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Common Real Estate Disputes

Common Real Estate Disputes

The Top 4 Real Estate Disputes and Solutions

Purchasing and selling real estate assets can be very exciting. However, it requires not only a base knowledge of how a two-party transaction works but also the guidance of experienced professionals throughout. With any business transaction, differences of opinion and misperceptions can lead to conflict at any phase of the process. When legal disputes arise, your professionals will step in to explain client concerns and negotiate positive resolutions. Let’s take a look at a few common real estate disputes and the typical path towards resolution.

1. Breach of Contract

Once a contract for the sale/purchase of real estate is signed by Buyer and Seller, the terms are typically deemed binding unless modified and agreed to in writing by both parties and pursuant to any applicable State-specific practices and procedures, such as an attorney review period. Subsequent modifications are typically handled via an attorney’s letter addendum or a more formal amendment to the contract. Once finalized and binding, should either party fail to perform or willfully attempt to breach that binding contract, the other party typically has recourse under the contract itself, and may seek to enforce the terms agreed to by the parties. As with any dispute throughout the entire process, our attorneys are available to analyze the extent of the breach and propose creative solutions to resolve the dispute as quickly as possible in our clients’ best interests.

2. Undisclosed Issues with the Property

At the time a contract offer is being negotiated, it is the obligation of the Seller to disclose any property condition issues, or defects, that were taken into account when setting the asking price. A Buyer has the opportunity to learn of known and visible property condition issues via their initial walk-through prior to making an offer, as well as by reviewing a completed Seller’s Disclosure Statement. The Buyer’s offer amount should take into account the value or cost to address all known issues at that time. Once the contract is binding, the Buyer will be given an opportunity to complete their due diligence with a home inspection professional who will conduct a full on-site inspection to further evaluate the property’s condition and provide a detailed written report to the Buyer. The professional home inspection is crucial, as it typically covers ground that the Buyer’s simple walk-through wouldn’t include, such as the condition of the roof, tests of the heating and cooling systems, and other structural evaluations beyond the knowledge or experience of most homeowners. Should it be determined that full disclosure was not given by Seller initially, the information presented in the inspection report will be of utmost importance when attempting to resolve the discrepancy. In the event that a failure to disclose is discovered only after the parties have closed on the transaction, you will most like want to consult with members of our real estate and litigation teams for a recommended course of action.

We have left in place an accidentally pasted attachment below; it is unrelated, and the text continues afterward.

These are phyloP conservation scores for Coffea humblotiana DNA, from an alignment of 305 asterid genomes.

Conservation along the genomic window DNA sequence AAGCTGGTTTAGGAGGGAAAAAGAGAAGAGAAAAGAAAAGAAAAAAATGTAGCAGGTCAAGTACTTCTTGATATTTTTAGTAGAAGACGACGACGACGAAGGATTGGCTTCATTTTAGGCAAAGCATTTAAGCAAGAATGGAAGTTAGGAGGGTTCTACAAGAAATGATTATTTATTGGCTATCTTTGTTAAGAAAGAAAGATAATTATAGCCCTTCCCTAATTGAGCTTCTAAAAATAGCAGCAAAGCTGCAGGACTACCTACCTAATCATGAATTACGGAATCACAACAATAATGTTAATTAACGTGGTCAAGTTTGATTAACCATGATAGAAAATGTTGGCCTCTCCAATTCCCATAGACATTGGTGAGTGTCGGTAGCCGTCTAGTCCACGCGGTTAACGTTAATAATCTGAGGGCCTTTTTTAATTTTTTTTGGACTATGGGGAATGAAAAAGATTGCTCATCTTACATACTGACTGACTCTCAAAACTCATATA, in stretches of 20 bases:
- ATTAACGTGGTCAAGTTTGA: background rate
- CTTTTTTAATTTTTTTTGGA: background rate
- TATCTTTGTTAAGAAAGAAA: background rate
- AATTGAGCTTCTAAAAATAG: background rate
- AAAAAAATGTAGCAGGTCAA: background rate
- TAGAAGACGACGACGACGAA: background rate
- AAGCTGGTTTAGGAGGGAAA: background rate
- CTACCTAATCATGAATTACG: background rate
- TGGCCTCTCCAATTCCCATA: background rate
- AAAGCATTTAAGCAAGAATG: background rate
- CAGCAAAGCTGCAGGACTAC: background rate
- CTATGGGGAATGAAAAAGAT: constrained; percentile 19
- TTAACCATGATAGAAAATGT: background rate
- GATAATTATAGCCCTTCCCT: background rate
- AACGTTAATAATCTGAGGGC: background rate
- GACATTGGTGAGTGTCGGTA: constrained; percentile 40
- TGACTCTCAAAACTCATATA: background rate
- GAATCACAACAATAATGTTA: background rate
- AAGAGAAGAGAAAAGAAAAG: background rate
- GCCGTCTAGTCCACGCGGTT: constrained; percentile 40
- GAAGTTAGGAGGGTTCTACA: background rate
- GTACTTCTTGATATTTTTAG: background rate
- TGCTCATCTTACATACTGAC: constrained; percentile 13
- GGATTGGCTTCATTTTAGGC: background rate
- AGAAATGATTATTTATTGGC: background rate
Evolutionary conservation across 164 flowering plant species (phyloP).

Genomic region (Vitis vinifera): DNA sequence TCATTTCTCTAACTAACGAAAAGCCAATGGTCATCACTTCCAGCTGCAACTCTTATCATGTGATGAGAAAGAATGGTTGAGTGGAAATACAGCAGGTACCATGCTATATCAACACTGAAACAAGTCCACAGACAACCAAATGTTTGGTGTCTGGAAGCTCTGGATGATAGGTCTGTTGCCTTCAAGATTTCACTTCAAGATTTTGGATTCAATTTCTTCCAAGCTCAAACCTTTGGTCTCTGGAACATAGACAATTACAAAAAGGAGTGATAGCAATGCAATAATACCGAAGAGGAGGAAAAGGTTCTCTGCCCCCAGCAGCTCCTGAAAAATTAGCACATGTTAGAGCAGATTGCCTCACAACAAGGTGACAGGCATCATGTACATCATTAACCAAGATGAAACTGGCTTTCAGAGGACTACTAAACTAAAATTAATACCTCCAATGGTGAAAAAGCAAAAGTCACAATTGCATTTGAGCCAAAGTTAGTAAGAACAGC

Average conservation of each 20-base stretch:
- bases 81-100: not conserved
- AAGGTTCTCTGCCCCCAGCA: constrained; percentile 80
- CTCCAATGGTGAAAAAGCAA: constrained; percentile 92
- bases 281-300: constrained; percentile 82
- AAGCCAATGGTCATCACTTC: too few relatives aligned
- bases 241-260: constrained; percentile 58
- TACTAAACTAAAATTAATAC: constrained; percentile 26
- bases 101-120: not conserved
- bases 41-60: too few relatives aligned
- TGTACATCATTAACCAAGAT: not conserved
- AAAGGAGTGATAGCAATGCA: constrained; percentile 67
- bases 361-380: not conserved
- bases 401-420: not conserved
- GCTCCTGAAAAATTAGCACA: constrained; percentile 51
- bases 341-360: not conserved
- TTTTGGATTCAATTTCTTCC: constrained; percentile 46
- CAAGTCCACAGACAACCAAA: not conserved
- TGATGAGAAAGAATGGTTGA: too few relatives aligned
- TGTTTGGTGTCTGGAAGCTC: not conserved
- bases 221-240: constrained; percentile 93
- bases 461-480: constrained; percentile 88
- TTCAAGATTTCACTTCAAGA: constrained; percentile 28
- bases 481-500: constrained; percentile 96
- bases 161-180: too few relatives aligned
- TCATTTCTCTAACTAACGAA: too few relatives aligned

3. Property Repairs

Upon completion of inspections within the contingency timelines, a Buyer may raise concerns and request repairs be made by Seller. In some instances, a Buyer will request a credit at closing in lieu of repairs, which they can use to hire their own preferred contractors at their convenience. Should the parties agree that the Seller will complete certain requested repairs, it is important that those engaged to perform the repairs be licensed in their field so as to insure that the repair is completed properly and, depending on the nature of the repair, insurable by your homeowner’s insurance company. There are instances wherein Seller’s repair attempts are not acceptable to Buyer or have caused further damage to the property. In all cases, negotiations relating to inspection concerns, disputes, and remedies should be confirmed in writing between each party’s legal representation so that Buyer and Seller are clear as to what is being addressed and in what manner.

4. Problems With Zoning

Zoning/Usage concerns should be researched prior to entering into a contract for purchase. A Buyer should confirm that their intended use for the property is permitted pursuant to local State zoning regulations. This is especially important when a potential Buyer is looking to build on vacant land or expand an existing structure. In addition, if seeking a property for use in a business that will have customers or clients coming to your home, you must confirm that such use is permitted under your town’s zoning laws. Consulting with the real estate legal team at FSKS allows you to cross your T’s and dot your I’s prior to your entering into a binding contract that may not meet all of your needs.

Our Real Estate Attorneys are at Your Service

Purchasing or selling real estate can be extremely exciting, potentially opening up whole new worlds for both parties to the transaction. Unfortunately, disputes during the negotiations are all too common, and if not handled property, they can escalate into significant legal conflicts that jeopardize the contract and/or value of the property. There is no reason for you to tackle any real estate conflict alone. Our experienced real estate attorneys and staff are here to help with your contract challenges as well as any other legal matters. Give us a call at 973-538-4700 to learn more about our legal services and schedule a consultation. Contact Eric S. Kapnick, Esq. or Jonathan D. Sherman, Esq. to learn more about our Real Estate practice.